Multiple bow systems have a special system of pulling the sinew via several bows (which can be recurve bows). The workings can be compared to a modern compound bow system. The weapon uses several different bows instead of one bow with a tackle system to achieve a higher acceleration of the sinew via the multiplication with each bow's pulling effect.
A compound crossbow is a modern crossbow and is similar to a
compound bow. The limbs are usually much stiffer than those of a recurve crossbow. This limb stiffness makes the compound bow more energy efficient than other bows, but the limbs are too stiff to be drawn comfortably with a string attached directly to them. The compound bow has the string attached to the pulleys, one or both of which has one or more cables attached to the opposite limb. When the string is drawn back, the string causes the pulleys to turn. This causes the pulleys to pull the cables, which in turn causes the limbs to bend and thus store energy. Other types of compound bows use either (one or both) cam shaped or eccentrically mounted pulleys in order to provide a "let off", such that the archer is not holding against the maximum draw weight of the bow while trying to aim. But, in a crossbow, the string is held back mechanically, so there is no advantage in providing a let off. Therefore, compound crossbows generally only use pulleys that are both round and concentrically mounted, in order to capture the maximum available energy from the relatively short draw length.
, a heavy crossbow used for siege defense.
The smallest crossbows are pistol crossbows. Others are simple long stocks with the crossbow mounted on them. These could be shot from under the arm. The next step in development was stocks of the shape that would later be used
for firearms, which allowed better aiming. The
arbalest was a heavy crossbow that required special systems for pulling the sinew via windlasses. For
siege warfare, the size of crossbows was further increased to hurl large projectiles, such as rocks, at fortifications. The required crossbows needed a massive base frame and powerful windlass devices. Such devices include the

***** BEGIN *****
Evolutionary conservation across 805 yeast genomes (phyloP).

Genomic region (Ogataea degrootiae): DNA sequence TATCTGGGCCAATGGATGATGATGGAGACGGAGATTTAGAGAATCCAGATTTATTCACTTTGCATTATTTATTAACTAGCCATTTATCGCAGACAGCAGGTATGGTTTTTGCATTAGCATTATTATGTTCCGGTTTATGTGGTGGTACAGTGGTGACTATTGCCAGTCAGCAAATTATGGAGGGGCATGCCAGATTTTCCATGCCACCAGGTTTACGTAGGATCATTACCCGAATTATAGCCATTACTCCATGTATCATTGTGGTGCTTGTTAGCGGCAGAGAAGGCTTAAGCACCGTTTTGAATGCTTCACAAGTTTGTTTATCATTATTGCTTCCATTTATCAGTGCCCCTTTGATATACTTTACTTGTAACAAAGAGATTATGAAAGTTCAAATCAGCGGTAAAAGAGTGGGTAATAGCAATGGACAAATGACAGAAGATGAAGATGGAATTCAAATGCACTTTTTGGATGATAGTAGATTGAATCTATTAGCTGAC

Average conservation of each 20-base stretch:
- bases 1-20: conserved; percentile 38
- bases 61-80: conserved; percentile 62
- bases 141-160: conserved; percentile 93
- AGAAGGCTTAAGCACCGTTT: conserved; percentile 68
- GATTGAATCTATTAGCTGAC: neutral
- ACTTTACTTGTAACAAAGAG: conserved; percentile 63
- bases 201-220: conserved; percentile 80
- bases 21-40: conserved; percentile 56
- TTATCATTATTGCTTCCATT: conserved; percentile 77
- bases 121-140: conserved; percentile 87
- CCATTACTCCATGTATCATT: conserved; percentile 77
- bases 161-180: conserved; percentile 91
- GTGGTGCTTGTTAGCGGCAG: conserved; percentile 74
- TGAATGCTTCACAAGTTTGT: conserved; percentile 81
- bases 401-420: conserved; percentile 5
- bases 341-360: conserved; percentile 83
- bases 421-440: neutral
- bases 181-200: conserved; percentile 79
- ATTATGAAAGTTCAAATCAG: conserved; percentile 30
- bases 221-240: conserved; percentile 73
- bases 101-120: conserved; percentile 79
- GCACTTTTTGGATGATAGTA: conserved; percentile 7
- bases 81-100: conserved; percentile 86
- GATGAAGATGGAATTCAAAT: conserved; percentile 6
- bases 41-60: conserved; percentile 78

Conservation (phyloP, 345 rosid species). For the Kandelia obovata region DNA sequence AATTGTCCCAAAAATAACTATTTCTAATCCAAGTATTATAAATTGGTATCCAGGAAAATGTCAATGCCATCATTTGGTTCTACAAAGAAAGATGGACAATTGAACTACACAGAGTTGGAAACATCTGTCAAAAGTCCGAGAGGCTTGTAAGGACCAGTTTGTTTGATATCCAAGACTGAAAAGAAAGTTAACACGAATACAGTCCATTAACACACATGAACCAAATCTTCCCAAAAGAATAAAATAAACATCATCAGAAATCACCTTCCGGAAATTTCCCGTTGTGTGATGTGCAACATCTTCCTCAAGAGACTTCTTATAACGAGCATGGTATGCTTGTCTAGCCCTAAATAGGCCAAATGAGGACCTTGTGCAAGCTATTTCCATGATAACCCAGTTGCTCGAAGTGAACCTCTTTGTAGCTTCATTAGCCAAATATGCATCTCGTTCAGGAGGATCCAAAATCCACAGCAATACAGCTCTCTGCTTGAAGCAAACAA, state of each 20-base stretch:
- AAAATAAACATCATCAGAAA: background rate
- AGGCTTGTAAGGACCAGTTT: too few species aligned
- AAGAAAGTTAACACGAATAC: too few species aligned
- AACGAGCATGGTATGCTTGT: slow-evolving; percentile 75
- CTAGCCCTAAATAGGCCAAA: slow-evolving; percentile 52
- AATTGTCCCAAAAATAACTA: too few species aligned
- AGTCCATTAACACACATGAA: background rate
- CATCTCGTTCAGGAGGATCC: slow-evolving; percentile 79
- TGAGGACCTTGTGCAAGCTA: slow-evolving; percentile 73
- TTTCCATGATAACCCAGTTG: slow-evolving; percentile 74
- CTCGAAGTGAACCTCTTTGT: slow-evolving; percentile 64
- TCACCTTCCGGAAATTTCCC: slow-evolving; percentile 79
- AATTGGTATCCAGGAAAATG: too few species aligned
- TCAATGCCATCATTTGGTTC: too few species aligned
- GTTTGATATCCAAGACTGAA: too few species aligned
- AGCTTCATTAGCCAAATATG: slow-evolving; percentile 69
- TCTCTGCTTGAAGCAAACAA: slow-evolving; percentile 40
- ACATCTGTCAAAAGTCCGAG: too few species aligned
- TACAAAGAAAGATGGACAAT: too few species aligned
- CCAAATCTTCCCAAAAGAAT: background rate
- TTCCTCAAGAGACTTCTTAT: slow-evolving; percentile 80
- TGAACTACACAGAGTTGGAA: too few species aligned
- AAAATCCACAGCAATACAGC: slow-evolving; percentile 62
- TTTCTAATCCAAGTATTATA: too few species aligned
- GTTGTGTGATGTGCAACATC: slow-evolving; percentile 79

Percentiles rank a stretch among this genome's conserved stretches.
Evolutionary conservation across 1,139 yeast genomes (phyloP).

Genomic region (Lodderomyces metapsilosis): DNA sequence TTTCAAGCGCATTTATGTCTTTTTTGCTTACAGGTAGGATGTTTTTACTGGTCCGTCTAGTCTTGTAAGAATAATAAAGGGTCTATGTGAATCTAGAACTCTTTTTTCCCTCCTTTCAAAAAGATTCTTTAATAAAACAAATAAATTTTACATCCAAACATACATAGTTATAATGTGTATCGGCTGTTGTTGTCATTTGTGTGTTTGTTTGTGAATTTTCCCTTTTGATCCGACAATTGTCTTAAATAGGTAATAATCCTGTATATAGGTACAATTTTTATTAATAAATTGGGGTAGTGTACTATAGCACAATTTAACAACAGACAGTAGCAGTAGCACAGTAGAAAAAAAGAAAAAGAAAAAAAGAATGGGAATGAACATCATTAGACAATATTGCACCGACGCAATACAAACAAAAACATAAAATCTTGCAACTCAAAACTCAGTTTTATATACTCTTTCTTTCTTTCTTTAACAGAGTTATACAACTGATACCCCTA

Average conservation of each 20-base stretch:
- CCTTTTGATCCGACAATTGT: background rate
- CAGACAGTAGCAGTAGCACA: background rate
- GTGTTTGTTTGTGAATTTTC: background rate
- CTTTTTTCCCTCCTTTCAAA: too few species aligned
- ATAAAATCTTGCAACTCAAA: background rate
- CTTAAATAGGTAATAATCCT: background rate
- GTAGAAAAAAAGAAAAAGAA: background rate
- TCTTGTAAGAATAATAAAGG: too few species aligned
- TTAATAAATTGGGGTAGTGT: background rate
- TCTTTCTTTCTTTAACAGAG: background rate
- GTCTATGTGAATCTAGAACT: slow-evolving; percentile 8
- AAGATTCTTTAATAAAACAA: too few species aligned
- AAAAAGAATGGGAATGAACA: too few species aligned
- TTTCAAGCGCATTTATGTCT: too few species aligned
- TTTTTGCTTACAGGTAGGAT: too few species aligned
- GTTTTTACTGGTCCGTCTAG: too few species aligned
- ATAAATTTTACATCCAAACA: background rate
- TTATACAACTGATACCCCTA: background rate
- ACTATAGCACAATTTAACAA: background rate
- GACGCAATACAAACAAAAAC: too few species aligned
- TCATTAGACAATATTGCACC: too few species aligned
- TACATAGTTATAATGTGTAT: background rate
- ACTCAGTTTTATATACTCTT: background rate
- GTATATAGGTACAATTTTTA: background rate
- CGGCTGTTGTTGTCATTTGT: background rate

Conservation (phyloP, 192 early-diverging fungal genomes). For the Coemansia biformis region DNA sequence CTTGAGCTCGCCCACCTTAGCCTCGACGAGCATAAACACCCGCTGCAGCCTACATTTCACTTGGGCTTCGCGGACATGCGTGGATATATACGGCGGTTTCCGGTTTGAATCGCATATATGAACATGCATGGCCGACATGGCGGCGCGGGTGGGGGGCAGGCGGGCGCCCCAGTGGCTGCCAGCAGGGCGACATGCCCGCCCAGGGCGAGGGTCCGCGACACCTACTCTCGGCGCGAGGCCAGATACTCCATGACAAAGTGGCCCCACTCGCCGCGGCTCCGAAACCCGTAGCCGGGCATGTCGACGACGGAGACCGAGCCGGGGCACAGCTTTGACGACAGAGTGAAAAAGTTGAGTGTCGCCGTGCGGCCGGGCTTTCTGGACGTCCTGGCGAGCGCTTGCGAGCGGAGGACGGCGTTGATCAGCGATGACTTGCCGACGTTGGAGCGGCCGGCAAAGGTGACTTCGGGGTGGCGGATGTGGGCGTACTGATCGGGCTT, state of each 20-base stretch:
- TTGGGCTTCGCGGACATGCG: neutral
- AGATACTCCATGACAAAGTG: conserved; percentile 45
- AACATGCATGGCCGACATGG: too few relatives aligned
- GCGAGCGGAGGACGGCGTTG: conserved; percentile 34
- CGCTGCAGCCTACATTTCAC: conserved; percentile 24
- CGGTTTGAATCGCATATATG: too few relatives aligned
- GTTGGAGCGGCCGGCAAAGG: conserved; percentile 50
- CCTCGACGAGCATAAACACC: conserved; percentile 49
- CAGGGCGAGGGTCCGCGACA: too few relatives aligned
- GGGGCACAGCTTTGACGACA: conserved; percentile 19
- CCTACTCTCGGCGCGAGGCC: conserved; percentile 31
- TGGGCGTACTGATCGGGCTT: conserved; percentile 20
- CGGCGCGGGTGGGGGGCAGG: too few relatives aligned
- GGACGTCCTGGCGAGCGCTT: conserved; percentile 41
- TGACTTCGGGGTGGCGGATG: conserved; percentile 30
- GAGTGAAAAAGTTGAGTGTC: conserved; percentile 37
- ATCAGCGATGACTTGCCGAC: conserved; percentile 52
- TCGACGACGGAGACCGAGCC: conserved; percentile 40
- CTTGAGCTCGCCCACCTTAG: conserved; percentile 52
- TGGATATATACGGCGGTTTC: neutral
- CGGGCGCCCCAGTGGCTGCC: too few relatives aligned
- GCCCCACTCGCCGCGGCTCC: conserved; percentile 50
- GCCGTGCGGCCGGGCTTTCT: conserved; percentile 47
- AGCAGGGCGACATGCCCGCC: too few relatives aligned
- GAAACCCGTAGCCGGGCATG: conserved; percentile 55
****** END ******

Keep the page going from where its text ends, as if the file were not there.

torsion springs replacing the elastic prod of the oxybeles, but later also developed into smaller versions.
 Ballista is still the
root word for crossbow in
Romance languages such as Italian (balestra) and Spanish (ballesta).
repeating crossbow automated the separate actions of stringing the bow, placing the projectile and shooting. This way the task can be accomplished with a simple one-handed movement, while keeping the weapon stationary. As a result, it is possible to shoot at a faster rate compared to an unmodified version. The Greek
Polybolos was an ancient repeating ballista reputedly invented by Dionysius of Alexandria in the 3rd century BC. The Chinese repeating crossbow,
Chu Ko Nu, is a handheld crossbow that accomplishes the task with a magazine containing a number of bolts on top. The mechanism is worked by moving a rectangular lever forward and backward. The weapon was mainly used as a weapon against lightly armored soldiers, since it shot small bolts that were often dipped in poison.
A bullet crossbow is a type of handheld crossbow that, instead of arrows or bolts, shoots spherical projectiles made of stone, clay or lead. There are two variants; one has a double string with a pocket for the projectile, and the other has a barrel with a slot for the string.
slurbow is a type of crossbow with a wood or metal barrel over the top of the stock that is arguably influenced by the emergence of the pistol.
Arsenal of ancient mechanical artillery in the